|“In truth, Jerusalem is liberated. Jerusalem is a safe, open, democratic city,” President Trump stated when presenting his ‘peace plan’ in the White House, a few moments after declaring that Jerusalem in its entirety would remain under Israeli sovereignty. Without a doubt, this description of the city was one of the high points of absurdity that Trump concocted together with Prime Minister Netanyahu.
A plan which is determined with the participation of exclusively one party is not a peace plan, therefore it is no surprise the Palestinians have completely rejected it. The plan's greater harm, however, is the legitimization it has provided to the right-wing settler agenda, whose major influence can be seen throughout the plan.
In Jerusalem in particular, where two peoples share a common urban space with immense historical, political and religious significance for both sides, unilateral moves that do not take into account the mutual physical and symbolic attachments to the city, will only generate more conflict and hostility and ultimately jeopardize an agreed resolution.
In her latest op-ed, published in Haaretz Hebrew, Ir Amim's Executive Director, Yudith Oppenheimer, expounds on the plan's implications for Jerusalem and the current reality on the ground:
“Here are a few facts about this so-called ‘open and democratic’ city of Jerusalem:
Currently, Jerusalem’s 340,000 Palestinian residents are devoid of the right to participate in the Israeli democratic process, and it's doubtful they will ever receive this right in the future. Over decades, Israel has done everything possible to reduce the number of Palestinian residents of Jerusalem. As these residents continued to cling to their city in spite of the severe restrictions on building, the systematic neglect of their neighborhoods, the discrimination, and constant threat to their residency status, Israel built the Separation Barrier inside the Palestinian space of Jerusalem, leaving eight East Jerusalem neighborhoods outside the barrier. In this manner, Israel guaranteed itself a fictitious and more advantageous demographic prior to proposing a ‘democratic Jerusalem.’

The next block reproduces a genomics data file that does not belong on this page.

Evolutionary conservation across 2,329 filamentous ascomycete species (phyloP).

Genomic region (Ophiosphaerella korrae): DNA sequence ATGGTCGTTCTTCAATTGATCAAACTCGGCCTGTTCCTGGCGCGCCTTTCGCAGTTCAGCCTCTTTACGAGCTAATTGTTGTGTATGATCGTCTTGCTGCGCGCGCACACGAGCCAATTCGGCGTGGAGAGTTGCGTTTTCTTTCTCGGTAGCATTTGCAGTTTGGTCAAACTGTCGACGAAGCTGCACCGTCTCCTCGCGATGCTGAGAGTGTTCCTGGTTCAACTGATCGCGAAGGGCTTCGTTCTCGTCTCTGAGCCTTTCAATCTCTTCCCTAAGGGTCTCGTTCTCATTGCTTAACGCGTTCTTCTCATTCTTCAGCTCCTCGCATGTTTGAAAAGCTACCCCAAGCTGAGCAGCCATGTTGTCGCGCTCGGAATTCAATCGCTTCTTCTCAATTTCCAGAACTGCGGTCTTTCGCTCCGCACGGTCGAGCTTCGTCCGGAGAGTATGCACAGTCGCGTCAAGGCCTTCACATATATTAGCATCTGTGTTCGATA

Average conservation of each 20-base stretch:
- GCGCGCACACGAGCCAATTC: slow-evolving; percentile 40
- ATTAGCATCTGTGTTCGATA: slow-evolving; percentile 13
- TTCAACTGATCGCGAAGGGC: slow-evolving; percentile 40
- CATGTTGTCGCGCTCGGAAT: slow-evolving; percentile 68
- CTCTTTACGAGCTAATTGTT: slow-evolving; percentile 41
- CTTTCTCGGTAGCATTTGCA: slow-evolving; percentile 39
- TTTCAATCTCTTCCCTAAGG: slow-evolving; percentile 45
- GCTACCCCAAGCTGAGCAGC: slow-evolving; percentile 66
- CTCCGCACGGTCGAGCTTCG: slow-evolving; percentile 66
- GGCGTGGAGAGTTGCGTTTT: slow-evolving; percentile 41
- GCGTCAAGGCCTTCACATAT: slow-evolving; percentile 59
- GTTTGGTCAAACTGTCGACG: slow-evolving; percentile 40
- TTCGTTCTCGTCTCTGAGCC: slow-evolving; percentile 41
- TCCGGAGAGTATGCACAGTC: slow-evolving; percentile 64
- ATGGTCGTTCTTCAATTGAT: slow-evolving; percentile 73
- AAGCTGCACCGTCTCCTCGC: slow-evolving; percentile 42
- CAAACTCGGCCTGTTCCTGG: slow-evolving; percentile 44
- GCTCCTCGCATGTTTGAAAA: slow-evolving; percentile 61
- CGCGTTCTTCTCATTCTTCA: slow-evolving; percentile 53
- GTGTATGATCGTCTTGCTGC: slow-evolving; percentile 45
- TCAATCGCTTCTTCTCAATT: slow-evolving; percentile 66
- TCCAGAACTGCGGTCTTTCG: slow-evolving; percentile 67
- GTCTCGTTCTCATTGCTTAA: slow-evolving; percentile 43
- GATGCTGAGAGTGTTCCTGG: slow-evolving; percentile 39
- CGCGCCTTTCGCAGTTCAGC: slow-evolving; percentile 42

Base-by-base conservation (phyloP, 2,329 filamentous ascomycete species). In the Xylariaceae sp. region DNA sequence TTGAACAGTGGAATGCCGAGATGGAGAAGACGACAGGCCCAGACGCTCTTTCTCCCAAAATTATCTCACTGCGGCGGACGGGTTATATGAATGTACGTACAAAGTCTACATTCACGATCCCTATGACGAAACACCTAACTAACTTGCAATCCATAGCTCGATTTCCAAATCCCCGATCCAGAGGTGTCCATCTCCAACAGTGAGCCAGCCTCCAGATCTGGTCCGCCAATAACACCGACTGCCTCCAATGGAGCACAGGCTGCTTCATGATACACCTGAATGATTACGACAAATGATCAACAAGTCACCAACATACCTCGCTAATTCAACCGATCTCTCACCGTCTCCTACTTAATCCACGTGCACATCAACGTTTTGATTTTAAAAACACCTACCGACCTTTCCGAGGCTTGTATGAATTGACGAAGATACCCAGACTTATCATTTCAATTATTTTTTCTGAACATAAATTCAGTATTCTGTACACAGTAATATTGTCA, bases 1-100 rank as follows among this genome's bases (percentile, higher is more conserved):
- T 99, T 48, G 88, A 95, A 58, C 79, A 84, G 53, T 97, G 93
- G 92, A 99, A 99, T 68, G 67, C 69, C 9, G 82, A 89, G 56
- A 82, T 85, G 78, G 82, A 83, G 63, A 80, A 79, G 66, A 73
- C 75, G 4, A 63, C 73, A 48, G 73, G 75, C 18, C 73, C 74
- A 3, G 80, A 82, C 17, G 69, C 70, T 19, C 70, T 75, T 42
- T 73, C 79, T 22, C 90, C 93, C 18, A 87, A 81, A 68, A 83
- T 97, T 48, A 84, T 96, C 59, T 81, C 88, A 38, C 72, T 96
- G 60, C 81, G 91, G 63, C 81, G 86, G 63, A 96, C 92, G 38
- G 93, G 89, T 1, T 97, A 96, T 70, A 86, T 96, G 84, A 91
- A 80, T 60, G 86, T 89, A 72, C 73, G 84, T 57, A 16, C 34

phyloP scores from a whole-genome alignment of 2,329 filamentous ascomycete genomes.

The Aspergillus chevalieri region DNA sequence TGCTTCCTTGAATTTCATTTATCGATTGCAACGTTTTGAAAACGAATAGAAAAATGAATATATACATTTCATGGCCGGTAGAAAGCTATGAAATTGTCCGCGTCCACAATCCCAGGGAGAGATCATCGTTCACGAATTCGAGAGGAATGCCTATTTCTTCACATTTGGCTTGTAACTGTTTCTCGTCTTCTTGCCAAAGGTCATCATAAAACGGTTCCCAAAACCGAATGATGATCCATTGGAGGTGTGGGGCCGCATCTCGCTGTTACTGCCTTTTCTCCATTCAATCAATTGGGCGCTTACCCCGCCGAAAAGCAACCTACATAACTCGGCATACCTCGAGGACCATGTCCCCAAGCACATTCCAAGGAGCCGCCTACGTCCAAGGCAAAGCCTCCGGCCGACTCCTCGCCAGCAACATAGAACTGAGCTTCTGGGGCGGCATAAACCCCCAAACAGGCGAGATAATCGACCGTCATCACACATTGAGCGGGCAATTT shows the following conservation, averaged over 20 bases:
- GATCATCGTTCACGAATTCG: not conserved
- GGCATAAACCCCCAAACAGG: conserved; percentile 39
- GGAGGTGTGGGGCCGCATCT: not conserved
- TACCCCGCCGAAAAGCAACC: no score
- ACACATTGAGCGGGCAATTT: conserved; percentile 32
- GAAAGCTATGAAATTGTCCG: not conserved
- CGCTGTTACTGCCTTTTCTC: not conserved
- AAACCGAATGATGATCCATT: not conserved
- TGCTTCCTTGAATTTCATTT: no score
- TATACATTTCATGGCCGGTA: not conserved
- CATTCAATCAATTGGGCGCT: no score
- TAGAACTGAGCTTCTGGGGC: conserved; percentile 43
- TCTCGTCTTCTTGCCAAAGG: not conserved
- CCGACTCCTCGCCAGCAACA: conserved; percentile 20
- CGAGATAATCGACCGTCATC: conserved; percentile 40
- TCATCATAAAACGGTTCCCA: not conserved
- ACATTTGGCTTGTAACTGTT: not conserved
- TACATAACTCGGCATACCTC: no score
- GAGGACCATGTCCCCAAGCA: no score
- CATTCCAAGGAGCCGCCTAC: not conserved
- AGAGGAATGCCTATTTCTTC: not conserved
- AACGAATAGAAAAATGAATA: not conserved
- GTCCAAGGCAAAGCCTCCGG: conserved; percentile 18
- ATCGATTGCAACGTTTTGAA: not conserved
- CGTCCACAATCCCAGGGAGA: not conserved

An acute housing crisis, prompted by discriminatory restrictions on building, has forced approximately a third of the residents of East Jerusalem to move to the neighborhoods that were intentionally left outside the Separation Barrier, due to being able to build there with little interference. As a result of longstanding municipal neglect of the neighborhoods beyond the barrier, ghettos of poverty and distress have sprung up within East Jerusalem, but separated from it by the barrier.
The approximately 140,000 residents of these neighborhoods beyond the barrier were aware of the trap that had been laid for them, yet had no choice but to fall into it. That’s how it is when one’s life is turned upside down and hangs on a thread- the survival of today is the black hole of tomorrow.
On January 28, 2020, their nightmare became a reality. In one breath, Trump granted Israel exclusive control over Jerusalem, designated the Separation Barrier as a demographic border, and consigned the neighborhoods beyond the barrier to a no less fictitious reality- both geographically and politically- of a fragmented capital comprised of these neighborhoods and the area of Abu-Dis.
Offering Palestinians an expanded Abu-Dis plan as a substitute for Al-Quds is the height of cynicism. It is a conjured-up Israeli construct that has been recycled so many times it is an already hackneyed idea. Indeed, Israeli efforts to invent a ‘Palestinian Jerusalem’ outside of Jerusalem, have yet to cease, and it goes without saying that no Muslim country of any importance has ever been willing to buy into this notion.
Trump's plan will ultimately bring disaster to all of Jerusalem. Jerusalem will only become an open, secure, and democratic city when we recognize it for what it is – the home and the capital of two peoples.”